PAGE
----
Dual Credit For Parents
As a parent, each day you are helping your child to make important decisions about their future. We know that you probably have many questions as to why your child should enroll in dual credit courses. Below we explain several of the advantages associated with taking courses at the college during their high school experience.
Your teenager is an official college student with access to the full range of services offered to all students at Trinity Valley Community College. These include college academic planning services, career services, access to the library and student activities, use of the physical fitness facilities, computer labs and academic support services. These services are free for all dual credit students to utilize while they are enrolled.
TVCC‘s courses can be taught at local high schools, at the college or online depending on the arrangements made with your child’s ISD and high school counselor. Students can easily remain involved within their high schools while enrolled in community college courses.
Close to Home
Students can stay connected to their home and current high school while making the transition into college life. Being close to home during this transition enables parents to help their students with the process and offer any support that students might need.
Like most parents, you are probably concerned with the rising costs of higher education. Taking local dual credit courses costs less than regular college courses. Tuition and fees at TVCC are a fraction of the cost of four-year institutions, making a college degree financially feasible.
When students obtain a high school diploma, they could also be graduating with several hours of college credit that is transferable to any public college or university in Texas. Your child could be able to start college a step ahead—saving you anywhere from $10,000-$20,000.
These courses will enable your child to become familiar with the expectations of college academics while allowing him/her to have continued support from their high school and family. Taking college-level courses enhances your child‘s ability to make a smooth transition onto a college campus. This opportunity assists students in learning to navigate the higher education system and provides them a glimpse of the college experience.
Assisting Dual Credit Students
WAYS TO ASSIST DUAL CREDIT STUDENTS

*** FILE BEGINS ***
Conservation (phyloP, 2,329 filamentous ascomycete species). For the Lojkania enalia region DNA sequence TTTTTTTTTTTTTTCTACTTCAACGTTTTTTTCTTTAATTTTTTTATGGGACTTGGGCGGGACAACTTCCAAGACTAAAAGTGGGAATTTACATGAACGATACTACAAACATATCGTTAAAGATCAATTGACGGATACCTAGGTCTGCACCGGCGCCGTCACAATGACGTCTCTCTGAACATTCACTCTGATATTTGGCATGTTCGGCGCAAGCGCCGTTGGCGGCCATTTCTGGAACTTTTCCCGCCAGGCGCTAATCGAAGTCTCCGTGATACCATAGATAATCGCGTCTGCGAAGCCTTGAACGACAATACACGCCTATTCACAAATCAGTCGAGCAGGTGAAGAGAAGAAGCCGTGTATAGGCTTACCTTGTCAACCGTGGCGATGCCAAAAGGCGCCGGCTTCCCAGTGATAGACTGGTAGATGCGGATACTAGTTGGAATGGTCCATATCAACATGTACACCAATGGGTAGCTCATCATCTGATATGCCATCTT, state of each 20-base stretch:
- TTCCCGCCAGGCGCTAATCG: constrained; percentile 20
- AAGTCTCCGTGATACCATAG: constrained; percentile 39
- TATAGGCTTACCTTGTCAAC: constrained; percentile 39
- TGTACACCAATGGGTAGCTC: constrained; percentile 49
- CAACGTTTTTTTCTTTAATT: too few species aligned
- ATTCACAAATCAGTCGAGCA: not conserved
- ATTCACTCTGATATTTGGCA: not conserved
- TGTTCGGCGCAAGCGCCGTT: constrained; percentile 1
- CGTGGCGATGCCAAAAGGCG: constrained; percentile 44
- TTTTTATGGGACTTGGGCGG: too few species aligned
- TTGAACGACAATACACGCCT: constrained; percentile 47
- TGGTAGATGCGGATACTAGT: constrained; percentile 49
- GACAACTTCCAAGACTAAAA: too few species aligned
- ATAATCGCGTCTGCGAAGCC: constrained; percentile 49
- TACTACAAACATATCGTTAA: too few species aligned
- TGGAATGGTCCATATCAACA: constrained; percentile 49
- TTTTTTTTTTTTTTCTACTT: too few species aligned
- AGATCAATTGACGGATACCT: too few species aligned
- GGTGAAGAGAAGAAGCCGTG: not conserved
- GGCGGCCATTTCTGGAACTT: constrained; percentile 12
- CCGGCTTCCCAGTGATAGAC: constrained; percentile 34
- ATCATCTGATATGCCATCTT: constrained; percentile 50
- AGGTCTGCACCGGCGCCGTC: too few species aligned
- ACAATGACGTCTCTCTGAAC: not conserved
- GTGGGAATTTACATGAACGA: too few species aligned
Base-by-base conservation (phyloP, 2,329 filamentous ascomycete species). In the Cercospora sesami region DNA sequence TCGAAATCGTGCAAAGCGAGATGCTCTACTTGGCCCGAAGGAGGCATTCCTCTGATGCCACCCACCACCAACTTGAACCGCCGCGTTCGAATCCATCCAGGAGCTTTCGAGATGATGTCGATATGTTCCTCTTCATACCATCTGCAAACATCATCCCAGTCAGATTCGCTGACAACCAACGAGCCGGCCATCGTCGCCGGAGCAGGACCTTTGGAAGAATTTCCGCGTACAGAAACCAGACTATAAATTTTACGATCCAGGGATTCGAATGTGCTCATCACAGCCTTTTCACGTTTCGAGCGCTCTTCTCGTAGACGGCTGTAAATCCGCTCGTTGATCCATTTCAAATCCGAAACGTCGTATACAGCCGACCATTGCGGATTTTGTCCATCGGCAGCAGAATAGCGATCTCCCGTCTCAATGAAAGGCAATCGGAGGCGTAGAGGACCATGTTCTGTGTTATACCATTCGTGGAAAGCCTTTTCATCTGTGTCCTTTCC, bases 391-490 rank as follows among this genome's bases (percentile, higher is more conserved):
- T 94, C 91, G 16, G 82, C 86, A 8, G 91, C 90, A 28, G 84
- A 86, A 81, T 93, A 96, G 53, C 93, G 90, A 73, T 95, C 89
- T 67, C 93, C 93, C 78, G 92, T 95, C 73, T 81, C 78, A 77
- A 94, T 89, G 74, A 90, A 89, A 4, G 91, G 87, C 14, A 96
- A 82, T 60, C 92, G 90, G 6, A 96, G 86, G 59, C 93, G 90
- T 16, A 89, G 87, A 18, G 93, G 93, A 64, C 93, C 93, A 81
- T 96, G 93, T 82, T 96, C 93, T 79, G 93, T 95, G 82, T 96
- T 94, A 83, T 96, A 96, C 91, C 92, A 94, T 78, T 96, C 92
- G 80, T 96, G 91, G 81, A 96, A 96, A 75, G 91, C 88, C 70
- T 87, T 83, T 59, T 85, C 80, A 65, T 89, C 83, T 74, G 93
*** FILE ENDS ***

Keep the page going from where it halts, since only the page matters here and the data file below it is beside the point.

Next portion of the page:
Your support is your child’s most important resource. It doesn't matter whether or not you went to college - by encouraging your children and assuring them that college is important and that they can succeed, you can help them far more than anyone else.
-College gives students a tremendous amount of freedom.
-No one is watching them on a daily basis.
-No one knows whether they're doing the assignments.
-Students should be prepared to do most of their learning on their own.
-Self-motivation and discipline are important.
-The general rule is: For every one hour spent in class, college students should spend two hours out of class reading, studying, and completing assignments.
-Let the do it on their own.
-Dual Credit students are treated no differently than any other TVCC student.
-There are no parent conferences.
-Communication regarding TVCC students is restricted due to FERPA (Family Educational Rights and Privacy Act).
-College is the time for parents to make the transition from being the primary advocate to becoming a supporter.
-Help your child learn by instilling the message that their academic success depends on their taking responsibility for their own education and behavior.
Support systems are available at TVCC, such as learning labs, free tutoring, career planning, transfer services, and computer access, but students must seek out the services, ask for the help, and follow through. You can make sure your child finds out about all the resources available by visiting the TVCC website.
We understand that you want the best for your child; that is why you have encouraged him/her to enroll in Dual Credit courses. It is natural to want to help your child with this process and their classes. However, due to the FERPA (the Family Educational Rights and Privacy Act), colleges cannot release a students' academic information to anyone, even parents, without the students' written consent. FERPA calls for protection of student records once they turn 18 or attend a school beyond the high school level and Dual Credit students fall under this classification.
If students are under 18, parents still retain their rights under FERPA at the high school and may inspect and review any records sent by the postsecondary institution (TVCC) to the high school.